First of all, there should not be any third party involved. They do not know what they are doing . So I ended up with a late enrollment fee since
2009. I have had the prescription card since I went on medicare, which is Covington RX. I moved to TX and then changed over to United Healthcare, as
I was told that Covington RX was not in TX. I want this corrected and I want to receive a refund of the fee that has been charged to me, since 2009.
Carolyn Trussell

B Travers
1 year ago

Did you ever receive a refund? I am fighting with them over this right now.

nan bergau
2 years ago

I live & work overseas (since 1980) & have private health insurance. I am 73 but, never registered for medicare. Iwant to begin collect SS but, need a medicare number. Do I qualify for a waiver ?

Pete jedrey
2 years ago

I am still employed,but company has no insurance to offer me.
Being 65 in September can I still sign up for enrollment

2 years ago
Reply to  Pete jedrey

Your eligibility for Medicare isn’t impacted by whether you have access to coverage through an employer.
Here is more information about signing up for Medicare:

barbara anderson
1 year ago

I was not informed about the penalty for not signing up on time. When I did, the lady I had been working with failed to file my filing. I didn’t know this until the next year during the enrollment period, when I reported back to her office….I do not remember why I did that, but she found my application and it had not been filed. As a result I was and have been assessed a late penalty since that time. I am 83 now….I do not understand why penalties are assessed for signing up late.

1 year ago

We live abroad hence did not register for part B. We now wish to move back to the US and kive in California. Can we file for waiver of penalty, if so can you advise best way to do so? Thanks

1 year ago

Hi Esther,

Unfortunately, there is no ability to avoid enrollment penalties for Medicare Part B because you were living abroad. Because you didn’t enroll in Part B when you first qualified, you’ll need to sign up for it during the Medicare General Enrollment Period (GEP) from Jan to March of each year, and your Part B coverage would begin in July. You’ll probably owe a late-enrollment penalty for Part B due to the years you were eligible for Medicare but not enrolled in it.

When you return to the country, you will receive a special enrollment period to choose a Part D plan, and won’t have to pay a penalty for not being enrolled in that coverage. I know this probably very difficult to hear. Please be sure to reply with any questions.


1 year ago
Reply to  Josh Schultz

I couldn’t find where to log in so I’m piggy backing this post. My question…. my widowed, 63 yr. old, disabled MS patient cousin has been paying a penalty for yrs. She didn’t enroll when she should have because she had medical insurance from her husband’s employment and wasn’t aware of the penalty for late registration. She is on a very limited income. Is there a way that her penalty can be waived. Appreciate any advise you can offer.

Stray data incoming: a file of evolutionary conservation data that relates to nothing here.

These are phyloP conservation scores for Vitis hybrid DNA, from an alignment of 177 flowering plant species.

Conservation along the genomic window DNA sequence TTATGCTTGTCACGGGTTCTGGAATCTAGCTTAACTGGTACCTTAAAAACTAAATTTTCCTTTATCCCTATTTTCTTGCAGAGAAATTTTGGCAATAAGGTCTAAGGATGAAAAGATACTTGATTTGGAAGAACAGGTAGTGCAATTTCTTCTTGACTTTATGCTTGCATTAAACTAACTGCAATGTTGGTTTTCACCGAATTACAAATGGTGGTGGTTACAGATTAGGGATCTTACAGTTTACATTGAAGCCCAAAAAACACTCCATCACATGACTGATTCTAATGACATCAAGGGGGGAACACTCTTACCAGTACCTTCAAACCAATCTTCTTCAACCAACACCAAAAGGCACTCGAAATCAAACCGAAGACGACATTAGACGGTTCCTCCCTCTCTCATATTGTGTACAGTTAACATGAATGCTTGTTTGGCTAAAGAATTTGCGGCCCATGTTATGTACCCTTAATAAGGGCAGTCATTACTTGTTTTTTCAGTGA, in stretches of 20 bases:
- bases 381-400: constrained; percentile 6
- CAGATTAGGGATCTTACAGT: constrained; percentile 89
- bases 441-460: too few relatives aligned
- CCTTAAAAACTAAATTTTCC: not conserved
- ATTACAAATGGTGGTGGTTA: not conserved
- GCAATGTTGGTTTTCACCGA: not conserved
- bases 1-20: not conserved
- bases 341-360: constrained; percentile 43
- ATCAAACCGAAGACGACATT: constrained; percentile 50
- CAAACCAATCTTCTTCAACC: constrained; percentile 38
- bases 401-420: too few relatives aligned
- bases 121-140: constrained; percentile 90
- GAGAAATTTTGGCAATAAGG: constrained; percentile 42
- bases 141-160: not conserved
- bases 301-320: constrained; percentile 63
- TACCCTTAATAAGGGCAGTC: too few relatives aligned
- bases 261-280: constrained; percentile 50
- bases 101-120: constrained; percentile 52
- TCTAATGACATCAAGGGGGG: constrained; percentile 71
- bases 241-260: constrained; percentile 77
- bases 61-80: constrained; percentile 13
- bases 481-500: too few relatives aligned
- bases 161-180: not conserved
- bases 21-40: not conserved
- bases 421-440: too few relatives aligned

Ajibola Adewusi
10 months ago

I was 65 in Nov 2020, COVID 19 restrictions got me stuck oversea ( Africa ) doing volunteer work for the less privilege. We can’t go anywhere or connect to internet . When restrictions was lifted ,I came back home in Dec 2021 and find myself penalize for life. Can I get a waiver and have my refund .

Robbie Pace
1 year ago

Hi my name is Robbie Pace. I have been assessed a late sign up penalty since 2012. Prior to adding part B, I was enrolled in Medicaid. Medicaid was my main source of medical coverage so I didn’t enroll for Medicare part B. I thought they were under the same umbrella. I found out Medicaid wasn’t a recognized insurance and I was penalized. This penalty has caused me financial problems. Is there help?

1 year ago
Reply to  Robbie Pace

I received Medicare B on 7/1/2021.I am even today covered by wife’s Federal Employee Program, (she retired in 2016.).WHY SHOULD I PAY PENALTY FROM 2016,AS RETIREMENT DOES NOT CHANGE THE STATUS.

Ellen Barker
10 months ago

Why is there a penalty at all?No one can answer that question? You are not asking for coverage prior to receiving Medicare. Does it cause more work for someone. If there was a reasonable answer I could understand I would be fine. Its punitive and like getting a last punch in to the older generation. Just give me a reason. Ty Ellen Barker

Frankie Parsons
8 months ago
Reply to  Ellen Barker

The reason for the Late Enrollment Penalty and the Election Periods are to prevent people from signing up only when they are sick and need bills paid, and then not paying for coverage/insurance when they are well.

The program is called Medicare Health Insurance. Insurance only works when people buy coverage and don’t need to use it all of the time. The people paying and not using it are subsidizing those who ARE using it. If you look at what you pay in premiums, and what Medicare has paid for you, you will likely find that Medicare has paid far more than the premiums you have put in. If this is not the case, just wait.

My husband complained for 25 years about how insurance was a scam and how he paid for so many years and never got anything out of it. Then he needed a triple bypass. In one year, his bills were almost double everything he had paid in premium for over 20 years.